The ideal method of refuting further questions of this sort is to be humble. If a speaker wants to win friends and influence people, they should qualify every statement with a preemptive strike, such as, “I could be wrong but-”. I used to do this, as often as social dictates require, but I found it tedious after a while.

✽✽✽

I could be wrong, but I think any attempt a person makes to describe human nature is going to be fraught with peril. Some will not agree with various descriptions, and many will view the conclusions the author reaches as simplistic, trite, and anecdotal. Some might even view such positions, as so wrong, they could be stupid.

In one regard, I view such assessments with envy, because I don’t understand how someone can unilaterally reject another’s opinion with such certitude. I still don’t, as evidenced by the fact that I still remember my friend’s “You might be stupid” charge more than twenty years later. I assume she summarily dismissed the assessments I made of her, and I doubt she recalls them at all. I assume that she’s as certain now as she was then that she was right and I was not only wrong, but I could be stupid.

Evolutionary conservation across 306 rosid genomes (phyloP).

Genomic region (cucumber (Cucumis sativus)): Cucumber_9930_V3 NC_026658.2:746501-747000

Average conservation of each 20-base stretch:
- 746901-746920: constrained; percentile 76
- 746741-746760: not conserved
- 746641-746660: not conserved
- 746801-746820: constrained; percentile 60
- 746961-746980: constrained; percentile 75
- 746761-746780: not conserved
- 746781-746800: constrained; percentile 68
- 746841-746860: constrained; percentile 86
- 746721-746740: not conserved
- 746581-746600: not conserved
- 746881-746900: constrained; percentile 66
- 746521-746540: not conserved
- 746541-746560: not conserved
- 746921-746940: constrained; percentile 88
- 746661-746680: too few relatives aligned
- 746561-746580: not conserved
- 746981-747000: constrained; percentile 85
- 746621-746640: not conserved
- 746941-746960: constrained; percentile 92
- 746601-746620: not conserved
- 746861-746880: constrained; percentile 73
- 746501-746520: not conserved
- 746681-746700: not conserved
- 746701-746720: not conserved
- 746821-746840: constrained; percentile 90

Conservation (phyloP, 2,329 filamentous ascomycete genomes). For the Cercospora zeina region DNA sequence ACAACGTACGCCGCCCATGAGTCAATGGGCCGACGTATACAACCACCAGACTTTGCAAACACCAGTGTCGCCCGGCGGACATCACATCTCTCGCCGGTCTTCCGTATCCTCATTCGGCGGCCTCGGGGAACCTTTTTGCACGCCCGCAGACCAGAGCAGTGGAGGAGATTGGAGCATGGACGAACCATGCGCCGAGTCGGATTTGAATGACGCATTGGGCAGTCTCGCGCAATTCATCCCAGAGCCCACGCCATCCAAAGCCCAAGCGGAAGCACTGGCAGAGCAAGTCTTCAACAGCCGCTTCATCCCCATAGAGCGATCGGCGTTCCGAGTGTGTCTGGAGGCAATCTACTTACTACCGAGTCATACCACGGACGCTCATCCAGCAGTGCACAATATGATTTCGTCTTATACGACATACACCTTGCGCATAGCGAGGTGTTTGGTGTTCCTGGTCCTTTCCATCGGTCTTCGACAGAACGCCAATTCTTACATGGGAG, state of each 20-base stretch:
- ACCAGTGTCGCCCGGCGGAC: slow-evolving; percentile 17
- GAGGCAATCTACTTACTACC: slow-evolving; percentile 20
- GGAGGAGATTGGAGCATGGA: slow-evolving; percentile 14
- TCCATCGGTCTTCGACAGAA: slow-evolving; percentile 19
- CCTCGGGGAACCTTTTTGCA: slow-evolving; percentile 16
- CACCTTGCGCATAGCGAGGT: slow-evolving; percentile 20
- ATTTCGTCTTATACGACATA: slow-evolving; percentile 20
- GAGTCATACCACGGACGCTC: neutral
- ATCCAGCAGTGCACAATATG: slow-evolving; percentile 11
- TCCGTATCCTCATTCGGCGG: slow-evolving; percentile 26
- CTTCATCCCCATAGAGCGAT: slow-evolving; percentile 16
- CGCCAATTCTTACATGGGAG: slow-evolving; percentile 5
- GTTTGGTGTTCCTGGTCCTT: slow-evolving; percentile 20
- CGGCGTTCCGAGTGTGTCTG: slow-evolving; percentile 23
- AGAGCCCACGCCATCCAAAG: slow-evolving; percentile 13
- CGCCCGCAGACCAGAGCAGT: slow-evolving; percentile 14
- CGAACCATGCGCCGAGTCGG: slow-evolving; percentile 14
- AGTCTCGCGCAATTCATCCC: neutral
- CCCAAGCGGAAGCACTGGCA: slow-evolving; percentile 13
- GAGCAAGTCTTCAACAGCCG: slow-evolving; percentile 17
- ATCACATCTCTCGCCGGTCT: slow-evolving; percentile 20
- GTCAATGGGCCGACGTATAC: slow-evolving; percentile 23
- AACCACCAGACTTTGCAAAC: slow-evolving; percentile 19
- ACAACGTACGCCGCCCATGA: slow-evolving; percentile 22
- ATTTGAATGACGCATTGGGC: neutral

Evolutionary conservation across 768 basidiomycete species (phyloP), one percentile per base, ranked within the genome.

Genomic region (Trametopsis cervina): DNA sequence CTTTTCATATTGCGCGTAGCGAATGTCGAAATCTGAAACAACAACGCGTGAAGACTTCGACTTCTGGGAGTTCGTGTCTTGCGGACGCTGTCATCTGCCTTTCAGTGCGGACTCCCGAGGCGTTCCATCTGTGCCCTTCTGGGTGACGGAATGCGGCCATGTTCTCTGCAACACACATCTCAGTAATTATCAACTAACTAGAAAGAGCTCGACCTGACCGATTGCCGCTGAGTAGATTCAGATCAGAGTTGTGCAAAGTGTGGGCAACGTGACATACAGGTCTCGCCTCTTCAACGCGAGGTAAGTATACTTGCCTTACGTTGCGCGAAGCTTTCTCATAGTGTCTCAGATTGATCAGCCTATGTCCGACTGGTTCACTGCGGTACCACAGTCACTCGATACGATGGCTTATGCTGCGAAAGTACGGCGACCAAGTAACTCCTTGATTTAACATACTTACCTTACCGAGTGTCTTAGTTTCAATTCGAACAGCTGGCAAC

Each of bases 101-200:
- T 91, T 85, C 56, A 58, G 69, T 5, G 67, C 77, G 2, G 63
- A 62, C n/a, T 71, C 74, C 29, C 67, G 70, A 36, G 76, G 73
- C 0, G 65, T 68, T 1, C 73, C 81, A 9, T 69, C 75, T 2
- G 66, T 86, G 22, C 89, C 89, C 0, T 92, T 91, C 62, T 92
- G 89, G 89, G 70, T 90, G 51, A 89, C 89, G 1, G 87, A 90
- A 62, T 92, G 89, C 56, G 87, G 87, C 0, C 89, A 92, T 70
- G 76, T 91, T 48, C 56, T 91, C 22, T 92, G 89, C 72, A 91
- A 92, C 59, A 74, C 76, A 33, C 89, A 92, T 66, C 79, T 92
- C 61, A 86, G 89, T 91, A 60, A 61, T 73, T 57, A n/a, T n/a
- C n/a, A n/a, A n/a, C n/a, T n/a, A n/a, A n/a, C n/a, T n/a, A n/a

Somewhere along the way, I learned that one’s definition of human nature relies on the perspective the individual has gained through their interactions and experiences. If it’s true that definitions of human nature are relative, and that one’s assessments are based on the details of their upbringing, then the only thing anyone can say with any certitude is that the best story an author can tell is that which is listed on the pages of their autobiography.